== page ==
We love to camp and do so at least once every year. Long  summer days spent reading, walking and relaxing
Each state is different in regards to their homeschooling requirements. Thankfully Connecticut requires next to nothing. I do notify the school each year by letter that the girls will be homeschooled for the upcoming school year and that’s it. And I’m so grateful. Some may see this lack of rules and regulations as a negative, but I see it as a great blessing. One of the most alluring aspects of teaching at home is the delicious freedom of it all. Freedom to explore whatever subjects pop up and interest us. I can’t predict what that will be from year to year or week to week. We often go off on interesting tangents, right now the Bermuda Triangle is pretty cool . Gladiators were pretty awesome too. Freedom to do school. Freedom to skip school. I would really resist someone telling me how to raise my own children, and am thankful I live in the state that I do when it comes to teaching at home.

Some homeschool pals
Yesterday I read an article in Newsweek about Homeschooling. I’m always interested in these articles to see whether or not I’ve been pegged as a freak who is irreparably damaging her children, and or phariah, saving the world one child at a time. ;D This article was pretty good until I got to a sentence that showed me yet another misconception. For about five minutes the author contemplated homeschooling her son, but ultimately decided not to based on this reasoning “My husband and I are loyal to what we call “detachment parenting”: we figure we are doing a good job if Milo is just as confident and comfortable without us as he is with us.” Hmmmm, sounds like another stereotype to me. Let me be clear here, I’m not trying to create children who can’t function outside of this home, who are needy and dependent. My ultimate goal is for independent and confident girls who can step into any situation and handle it with grace. I do not coddle my girls, and never have, and would feel as though I had failed if I sent them out into the world unequipped to handle life. And I have no idea what detachment parenting is…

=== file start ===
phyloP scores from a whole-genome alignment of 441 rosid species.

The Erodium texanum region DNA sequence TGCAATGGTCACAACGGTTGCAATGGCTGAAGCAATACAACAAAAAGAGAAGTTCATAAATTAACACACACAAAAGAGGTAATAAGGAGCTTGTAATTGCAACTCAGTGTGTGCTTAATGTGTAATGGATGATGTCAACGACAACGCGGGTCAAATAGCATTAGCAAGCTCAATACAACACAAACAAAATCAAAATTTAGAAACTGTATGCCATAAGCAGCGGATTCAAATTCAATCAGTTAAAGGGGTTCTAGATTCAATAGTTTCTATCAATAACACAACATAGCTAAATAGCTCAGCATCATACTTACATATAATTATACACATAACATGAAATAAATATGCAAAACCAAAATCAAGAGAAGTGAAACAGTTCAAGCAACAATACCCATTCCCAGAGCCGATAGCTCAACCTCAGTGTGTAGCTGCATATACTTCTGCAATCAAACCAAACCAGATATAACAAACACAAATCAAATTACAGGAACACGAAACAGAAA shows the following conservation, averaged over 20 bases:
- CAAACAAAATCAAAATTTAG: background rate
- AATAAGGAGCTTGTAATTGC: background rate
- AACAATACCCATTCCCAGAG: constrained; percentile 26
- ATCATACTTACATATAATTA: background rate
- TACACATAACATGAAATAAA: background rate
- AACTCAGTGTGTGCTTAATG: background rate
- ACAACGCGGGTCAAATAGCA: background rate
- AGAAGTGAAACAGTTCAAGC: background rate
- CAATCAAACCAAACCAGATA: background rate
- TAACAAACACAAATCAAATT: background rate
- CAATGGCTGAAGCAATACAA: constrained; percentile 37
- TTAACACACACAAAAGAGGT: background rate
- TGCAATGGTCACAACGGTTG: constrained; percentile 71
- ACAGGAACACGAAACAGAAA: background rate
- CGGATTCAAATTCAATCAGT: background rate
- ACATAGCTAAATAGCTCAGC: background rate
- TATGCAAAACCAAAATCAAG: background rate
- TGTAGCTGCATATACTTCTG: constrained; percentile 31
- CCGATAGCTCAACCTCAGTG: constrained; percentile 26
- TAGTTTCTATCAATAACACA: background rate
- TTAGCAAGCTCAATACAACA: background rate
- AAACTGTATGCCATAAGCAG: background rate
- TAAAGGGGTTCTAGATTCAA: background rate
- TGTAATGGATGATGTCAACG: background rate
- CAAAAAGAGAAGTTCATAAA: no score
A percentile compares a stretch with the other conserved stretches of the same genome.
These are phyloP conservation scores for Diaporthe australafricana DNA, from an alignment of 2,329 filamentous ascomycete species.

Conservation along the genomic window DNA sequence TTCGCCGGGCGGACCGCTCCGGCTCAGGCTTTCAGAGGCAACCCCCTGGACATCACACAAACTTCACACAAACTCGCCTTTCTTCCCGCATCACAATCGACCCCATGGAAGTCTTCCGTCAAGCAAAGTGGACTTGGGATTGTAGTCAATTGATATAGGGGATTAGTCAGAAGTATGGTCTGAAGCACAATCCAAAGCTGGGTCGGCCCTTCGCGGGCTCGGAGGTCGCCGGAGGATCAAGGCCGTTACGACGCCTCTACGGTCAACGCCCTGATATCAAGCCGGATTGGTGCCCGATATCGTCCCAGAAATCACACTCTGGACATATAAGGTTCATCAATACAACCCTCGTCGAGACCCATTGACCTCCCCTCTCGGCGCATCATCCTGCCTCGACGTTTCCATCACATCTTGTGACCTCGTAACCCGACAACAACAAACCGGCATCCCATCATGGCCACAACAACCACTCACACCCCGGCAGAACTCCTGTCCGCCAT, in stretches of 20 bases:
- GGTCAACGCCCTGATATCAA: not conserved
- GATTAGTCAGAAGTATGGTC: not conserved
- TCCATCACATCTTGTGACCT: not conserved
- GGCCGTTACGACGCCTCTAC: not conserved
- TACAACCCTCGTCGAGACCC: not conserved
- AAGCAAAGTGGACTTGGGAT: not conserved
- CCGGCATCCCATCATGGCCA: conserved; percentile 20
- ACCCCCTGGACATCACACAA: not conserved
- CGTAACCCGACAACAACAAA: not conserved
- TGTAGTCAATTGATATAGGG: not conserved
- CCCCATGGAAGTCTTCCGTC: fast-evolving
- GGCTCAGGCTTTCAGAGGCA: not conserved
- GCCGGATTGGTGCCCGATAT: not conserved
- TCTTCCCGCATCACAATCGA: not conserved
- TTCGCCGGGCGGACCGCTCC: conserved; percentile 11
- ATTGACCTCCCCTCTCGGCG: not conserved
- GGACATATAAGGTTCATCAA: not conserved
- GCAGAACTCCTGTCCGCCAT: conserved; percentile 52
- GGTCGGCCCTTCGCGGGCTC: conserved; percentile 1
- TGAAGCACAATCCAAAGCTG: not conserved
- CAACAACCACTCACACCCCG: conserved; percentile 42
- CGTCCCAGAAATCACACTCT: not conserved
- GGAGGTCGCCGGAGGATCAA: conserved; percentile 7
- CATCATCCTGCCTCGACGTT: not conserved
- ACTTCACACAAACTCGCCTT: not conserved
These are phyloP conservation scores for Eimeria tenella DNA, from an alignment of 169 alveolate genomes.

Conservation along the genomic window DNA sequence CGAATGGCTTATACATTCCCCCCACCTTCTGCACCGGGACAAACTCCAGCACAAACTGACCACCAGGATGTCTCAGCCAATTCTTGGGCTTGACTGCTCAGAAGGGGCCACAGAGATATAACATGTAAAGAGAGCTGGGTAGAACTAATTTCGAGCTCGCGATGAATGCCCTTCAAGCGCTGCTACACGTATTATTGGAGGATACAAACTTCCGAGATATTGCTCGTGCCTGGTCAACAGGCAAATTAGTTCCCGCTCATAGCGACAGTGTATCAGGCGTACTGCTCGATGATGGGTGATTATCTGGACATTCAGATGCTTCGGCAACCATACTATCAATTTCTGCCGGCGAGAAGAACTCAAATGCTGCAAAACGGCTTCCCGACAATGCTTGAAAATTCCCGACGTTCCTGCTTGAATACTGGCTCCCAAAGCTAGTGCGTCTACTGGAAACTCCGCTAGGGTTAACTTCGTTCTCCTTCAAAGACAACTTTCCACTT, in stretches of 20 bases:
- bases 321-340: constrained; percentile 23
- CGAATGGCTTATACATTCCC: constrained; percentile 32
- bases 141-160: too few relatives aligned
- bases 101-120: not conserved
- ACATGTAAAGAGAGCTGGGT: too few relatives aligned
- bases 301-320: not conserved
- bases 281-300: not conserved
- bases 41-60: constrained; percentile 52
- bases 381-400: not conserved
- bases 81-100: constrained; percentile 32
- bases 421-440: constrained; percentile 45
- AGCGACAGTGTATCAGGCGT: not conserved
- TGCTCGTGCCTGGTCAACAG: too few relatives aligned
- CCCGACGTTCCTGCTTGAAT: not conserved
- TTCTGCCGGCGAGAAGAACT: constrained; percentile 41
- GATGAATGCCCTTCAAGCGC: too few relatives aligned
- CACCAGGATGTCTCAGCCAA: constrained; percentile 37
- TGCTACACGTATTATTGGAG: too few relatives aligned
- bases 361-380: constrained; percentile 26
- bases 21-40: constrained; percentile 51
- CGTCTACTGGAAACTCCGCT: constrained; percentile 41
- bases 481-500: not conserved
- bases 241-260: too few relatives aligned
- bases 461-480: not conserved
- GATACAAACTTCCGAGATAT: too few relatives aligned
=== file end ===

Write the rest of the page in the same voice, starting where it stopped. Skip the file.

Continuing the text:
We enjoy lots of lazy days, doing whatever pleases us most

I have yet to meet another family that approaches things as we do, one of the great things about homeschooling, everyone is free to do their own thing. I pick and probe every new mom that I meet, always on the lookout for fresh ideas and approaches. It's a diverse and interesting group.

And so, that is our life. Each day is different and I’m always trying new directions. Right now we do school 4 days a week. I’ve created Experiment Day on Friday so that the girls get something light and fun while I have time to prepare next week’s work. It works for now and that’s really all that I care about. We take frequent vacations, when we need a break from all the book learning. We figure things out as we go, don't spend time worrying about the future or what comes next. We live each day as happily as we can. We laugh, we play, we learn, we bicker, we grow. I don't think you'd be able to pick my homeschooled girls out of a crowd... on second thought, you probably could. They'd be the only ones without a cell phone. ;)

Thanks to all of you who hung on until the end of this post. I had a lot to share and I appreciate you taking the time to read about the mystery of homeschooling. ;) And so, our journey continues...

Peace & blessings ~ Melinda